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Dialysis and Nephrology

Dialysis is a treatment that does some of the things done by healthy kidneys. It is needed when your own kidneys can no longer take care of your body's needs. Dialysis is required when a patient develops end-stage kidney failure, which is usually by the time you lose about 85% or so of your kidney function.

Like healthy kidneys, dialysis keeps your body in balance. Dialysis removes waste, alt and extra water to prevent them from building up in the body. It also keeps a safe level of certain chemicals in your blood, such as potassium, sodium and bicarbonate. Plus, dialysis helps to control your blood pressure.

For hemodialysis, an artificial kidney (hemodialyzer) is used to remove waste and extra chemicals and fluid from your blood. To get your blood into the artificial kidney, the doctor needs to make an access or entrance (via a graft) into your blood vessels and can be accomplished with minor surgery to the arm or leg.

Dialysis at Mee is done in an outpatient dialysis center setting. The time required for your dialysis depends on:


  • how well your kidneys work
  • how much fluid weight you gain between treatments
  • how much waste you have in your body
  • your weight and height proportions
  • the type of artificial kidney used


Usually each hemodialysis treatment lasts about 4 hours and is done 3 times per week.

Dialysis does some of the work of healthy kidneys, but does not cure your kidney disease. You will need to have dialysis treatments for your whole life unless and until you get a kidney transplant.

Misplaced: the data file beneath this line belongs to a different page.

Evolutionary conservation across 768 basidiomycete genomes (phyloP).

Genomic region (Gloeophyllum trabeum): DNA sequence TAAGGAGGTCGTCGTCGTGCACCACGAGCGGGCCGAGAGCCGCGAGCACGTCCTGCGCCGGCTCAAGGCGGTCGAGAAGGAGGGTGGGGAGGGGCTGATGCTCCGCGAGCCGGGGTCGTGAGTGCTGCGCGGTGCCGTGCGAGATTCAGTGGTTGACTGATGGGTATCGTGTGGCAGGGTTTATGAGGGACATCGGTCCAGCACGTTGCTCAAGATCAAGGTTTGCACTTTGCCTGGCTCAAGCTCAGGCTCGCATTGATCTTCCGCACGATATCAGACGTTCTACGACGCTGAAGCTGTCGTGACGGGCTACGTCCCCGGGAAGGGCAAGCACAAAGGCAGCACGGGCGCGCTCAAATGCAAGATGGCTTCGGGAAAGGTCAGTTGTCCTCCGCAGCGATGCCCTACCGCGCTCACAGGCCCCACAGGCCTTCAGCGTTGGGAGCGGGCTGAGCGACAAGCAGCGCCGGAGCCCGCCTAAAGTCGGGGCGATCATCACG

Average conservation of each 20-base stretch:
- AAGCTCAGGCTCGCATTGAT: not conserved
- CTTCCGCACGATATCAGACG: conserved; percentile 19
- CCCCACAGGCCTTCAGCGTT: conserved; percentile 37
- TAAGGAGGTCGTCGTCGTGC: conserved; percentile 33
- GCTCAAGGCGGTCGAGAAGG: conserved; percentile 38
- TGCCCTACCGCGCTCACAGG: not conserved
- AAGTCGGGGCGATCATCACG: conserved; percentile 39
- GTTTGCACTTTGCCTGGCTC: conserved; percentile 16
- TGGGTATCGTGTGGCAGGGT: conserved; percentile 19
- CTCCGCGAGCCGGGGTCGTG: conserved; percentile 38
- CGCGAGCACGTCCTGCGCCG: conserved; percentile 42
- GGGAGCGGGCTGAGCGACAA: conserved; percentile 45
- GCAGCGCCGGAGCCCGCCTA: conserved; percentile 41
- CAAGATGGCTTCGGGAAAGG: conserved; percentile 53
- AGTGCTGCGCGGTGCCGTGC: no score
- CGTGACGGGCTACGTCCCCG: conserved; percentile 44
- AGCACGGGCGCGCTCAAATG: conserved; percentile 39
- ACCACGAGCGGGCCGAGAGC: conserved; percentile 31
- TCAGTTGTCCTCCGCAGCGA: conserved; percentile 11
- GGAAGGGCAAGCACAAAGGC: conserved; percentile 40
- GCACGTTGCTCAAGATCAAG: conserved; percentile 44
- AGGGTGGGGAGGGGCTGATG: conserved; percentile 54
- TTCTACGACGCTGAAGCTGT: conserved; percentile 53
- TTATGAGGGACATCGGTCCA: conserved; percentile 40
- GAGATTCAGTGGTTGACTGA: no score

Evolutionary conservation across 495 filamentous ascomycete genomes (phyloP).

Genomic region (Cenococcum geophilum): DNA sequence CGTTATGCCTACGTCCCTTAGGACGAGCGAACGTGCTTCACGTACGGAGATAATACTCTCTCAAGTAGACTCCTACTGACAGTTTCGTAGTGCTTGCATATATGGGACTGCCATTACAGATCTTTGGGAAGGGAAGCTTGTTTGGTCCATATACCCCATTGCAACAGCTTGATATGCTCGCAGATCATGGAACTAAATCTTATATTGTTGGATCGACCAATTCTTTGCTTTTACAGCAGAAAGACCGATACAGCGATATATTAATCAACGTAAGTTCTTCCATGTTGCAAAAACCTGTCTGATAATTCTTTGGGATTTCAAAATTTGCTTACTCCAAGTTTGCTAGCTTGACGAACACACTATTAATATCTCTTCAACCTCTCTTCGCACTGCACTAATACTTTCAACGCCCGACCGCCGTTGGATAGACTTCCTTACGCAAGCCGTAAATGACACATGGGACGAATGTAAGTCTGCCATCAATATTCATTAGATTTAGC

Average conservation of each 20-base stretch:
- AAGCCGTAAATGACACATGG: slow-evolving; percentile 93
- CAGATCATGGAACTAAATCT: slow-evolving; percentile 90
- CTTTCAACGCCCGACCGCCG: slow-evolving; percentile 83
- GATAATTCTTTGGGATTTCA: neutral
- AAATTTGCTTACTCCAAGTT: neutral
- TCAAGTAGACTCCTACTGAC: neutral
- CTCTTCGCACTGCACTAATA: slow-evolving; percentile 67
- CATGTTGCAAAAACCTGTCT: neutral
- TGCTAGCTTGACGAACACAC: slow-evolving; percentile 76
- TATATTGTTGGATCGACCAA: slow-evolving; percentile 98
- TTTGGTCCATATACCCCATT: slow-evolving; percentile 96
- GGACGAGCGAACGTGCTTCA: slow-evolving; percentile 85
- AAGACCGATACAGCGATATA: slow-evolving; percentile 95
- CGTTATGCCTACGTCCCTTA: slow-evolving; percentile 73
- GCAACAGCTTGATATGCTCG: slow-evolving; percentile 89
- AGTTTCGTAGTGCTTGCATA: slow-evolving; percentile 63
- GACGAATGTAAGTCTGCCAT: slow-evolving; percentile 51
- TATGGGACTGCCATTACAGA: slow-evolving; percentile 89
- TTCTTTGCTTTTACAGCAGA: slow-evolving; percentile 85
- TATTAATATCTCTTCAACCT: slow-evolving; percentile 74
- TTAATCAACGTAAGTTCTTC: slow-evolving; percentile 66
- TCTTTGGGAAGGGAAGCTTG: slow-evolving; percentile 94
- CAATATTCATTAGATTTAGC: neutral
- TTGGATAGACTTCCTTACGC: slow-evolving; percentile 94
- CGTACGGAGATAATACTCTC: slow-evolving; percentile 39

At Mee Memorial Hospital, we try to make our patients as comfortable as possible even when needles are put into your fistula or graft, but most patients have no problems. The dialysis treatment itself is painless. Some patients, however, do experience a drop in their blood pressure, so if this happens, you may feel sick to your stomach, vomit, have a headache or cramps. With frequent treatments, those problems usually disappear.

Many patients live normal lies except for the time needed for treatments. Dialysis usually makes patients feel better because it helps many of the problems caused by kidney failure. You and your family will need time to get used to dialysis – and Mee is here to help!

For more information about kidney disease and options, contact the National Kidney Foundation at www.kidney.org.


Contact the Dialysis Center at Mee

For more information, contact:

John Greathouse
831.385.7454

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